This major extension of existing scholarship on the fragmentation of international law utilises the concept of 'regimes' from international law and international relations literature to define functional areas such as human rights or trade law. Responding to existing approaches, which focus on the resolution of conflicting norms between regimes, it contains a variety of critical, sociological and doctrinal perspectives on regime interaction. Leading international law scholars and practitioners reflect on how, in situations of diversity and concurrent activity, such interaction shapes and controls knowledge and norms in often hegemonic ways. The contributors draw on topical examples of interacting regimes, including climate, trade and investment regimes, to argue for new methods of regime interaction. Together, the essays combine approaches from international, transnational and comparative constitutional law to provide important insights into an issue that continues to challenge international legal theory and practice.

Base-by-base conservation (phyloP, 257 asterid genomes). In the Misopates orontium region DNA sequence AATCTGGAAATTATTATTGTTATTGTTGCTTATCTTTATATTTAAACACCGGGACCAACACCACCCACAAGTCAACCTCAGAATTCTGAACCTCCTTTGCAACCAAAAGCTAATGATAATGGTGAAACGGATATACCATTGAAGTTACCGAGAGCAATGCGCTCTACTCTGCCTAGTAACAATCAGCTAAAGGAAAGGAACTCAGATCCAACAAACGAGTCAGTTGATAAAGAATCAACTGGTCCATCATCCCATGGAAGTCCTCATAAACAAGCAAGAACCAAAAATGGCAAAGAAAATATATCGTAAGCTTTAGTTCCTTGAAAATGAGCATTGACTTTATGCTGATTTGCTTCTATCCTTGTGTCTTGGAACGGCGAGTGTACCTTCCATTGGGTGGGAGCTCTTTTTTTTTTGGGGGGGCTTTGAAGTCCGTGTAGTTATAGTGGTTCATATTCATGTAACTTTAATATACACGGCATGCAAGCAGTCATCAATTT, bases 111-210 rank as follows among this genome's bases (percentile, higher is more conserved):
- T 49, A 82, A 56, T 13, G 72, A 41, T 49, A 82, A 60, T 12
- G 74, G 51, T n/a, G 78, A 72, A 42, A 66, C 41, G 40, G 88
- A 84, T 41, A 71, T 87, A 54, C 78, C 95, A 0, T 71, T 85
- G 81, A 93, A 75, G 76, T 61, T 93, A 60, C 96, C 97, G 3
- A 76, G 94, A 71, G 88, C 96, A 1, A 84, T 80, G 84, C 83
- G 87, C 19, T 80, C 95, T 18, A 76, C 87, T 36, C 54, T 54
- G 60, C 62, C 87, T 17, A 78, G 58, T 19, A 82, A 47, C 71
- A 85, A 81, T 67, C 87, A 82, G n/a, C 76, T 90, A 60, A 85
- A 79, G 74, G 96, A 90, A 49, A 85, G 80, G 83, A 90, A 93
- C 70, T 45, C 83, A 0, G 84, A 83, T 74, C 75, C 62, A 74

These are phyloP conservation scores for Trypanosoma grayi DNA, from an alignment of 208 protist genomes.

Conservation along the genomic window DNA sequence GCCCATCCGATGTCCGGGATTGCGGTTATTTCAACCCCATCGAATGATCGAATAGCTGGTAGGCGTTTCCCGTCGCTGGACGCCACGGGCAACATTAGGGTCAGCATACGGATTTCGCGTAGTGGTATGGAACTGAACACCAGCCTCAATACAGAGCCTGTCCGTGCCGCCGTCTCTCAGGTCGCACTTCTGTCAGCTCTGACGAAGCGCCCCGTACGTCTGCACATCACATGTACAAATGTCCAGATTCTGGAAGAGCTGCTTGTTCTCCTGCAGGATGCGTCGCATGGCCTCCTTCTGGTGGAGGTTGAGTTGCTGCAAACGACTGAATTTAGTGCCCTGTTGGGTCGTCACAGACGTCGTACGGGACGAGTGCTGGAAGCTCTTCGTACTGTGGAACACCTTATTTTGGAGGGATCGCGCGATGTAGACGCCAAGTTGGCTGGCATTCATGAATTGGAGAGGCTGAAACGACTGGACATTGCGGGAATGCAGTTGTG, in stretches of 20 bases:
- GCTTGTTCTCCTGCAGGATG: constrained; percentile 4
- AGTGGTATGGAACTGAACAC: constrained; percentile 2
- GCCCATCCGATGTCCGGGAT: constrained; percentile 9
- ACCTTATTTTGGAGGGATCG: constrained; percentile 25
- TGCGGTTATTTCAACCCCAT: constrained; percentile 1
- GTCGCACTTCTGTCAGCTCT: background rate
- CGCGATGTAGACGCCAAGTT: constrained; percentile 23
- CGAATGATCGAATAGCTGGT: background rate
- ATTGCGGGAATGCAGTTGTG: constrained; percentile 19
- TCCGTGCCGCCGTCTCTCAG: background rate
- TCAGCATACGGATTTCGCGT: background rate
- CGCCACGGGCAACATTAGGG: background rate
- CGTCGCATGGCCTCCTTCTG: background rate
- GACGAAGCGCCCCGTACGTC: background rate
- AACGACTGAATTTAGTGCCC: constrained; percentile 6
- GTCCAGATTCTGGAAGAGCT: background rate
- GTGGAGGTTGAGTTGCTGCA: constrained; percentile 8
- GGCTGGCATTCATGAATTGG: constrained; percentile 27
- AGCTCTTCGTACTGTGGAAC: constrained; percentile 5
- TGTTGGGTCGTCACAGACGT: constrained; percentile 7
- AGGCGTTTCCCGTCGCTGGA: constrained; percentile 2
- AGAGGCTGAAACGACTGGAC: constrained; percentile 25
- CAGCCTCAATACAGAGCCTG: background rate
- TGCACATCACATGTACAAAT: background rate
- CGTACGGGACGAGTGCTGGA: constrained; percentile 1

Dr Margaret Young is an Associate Professor at Melbourne Law School, University of Melbourne, Australia. She was the inaugural Research Fellow in Public International Law at Pembroke College and the Lauterpacht Centre for International Law, University of Cambridge, from 2006 to 2008.
Introduction: the productive friction between regimes Margaret Young; Part I. Contexts: 1. Two kinds of legal pluralism: collision of transnational regimes in the double fragmentation of world society Gunther Teubner and Peter Korth; 2. International regimes and domestic arrangements: a view from inside out Cheryl Saunders; 3. Regime interaction in creating, implementing and enforcing international law Margaret Young; Part II. Communities: 4. Legal regimes and professional knowledges: the internal politics of regime definition Andrew Lang; 5. A new approach to regime interaction Jeffrey Dunoff; 6. Structural ambiguity: technology transfer in three regimes Stephen Humphreys; Part III. Control: 7. Norm interpretation across international regimes: competences and legitimacy Nele Matz-Luck; 8. Relations between international courts and tribunals: the 'regime problem' James Crawford and Penelope Nevill; 9. Importing other international regimes into World Trade Organisation litigation James Flett; 10. Hegemonic regimes Martti Koskenniemi.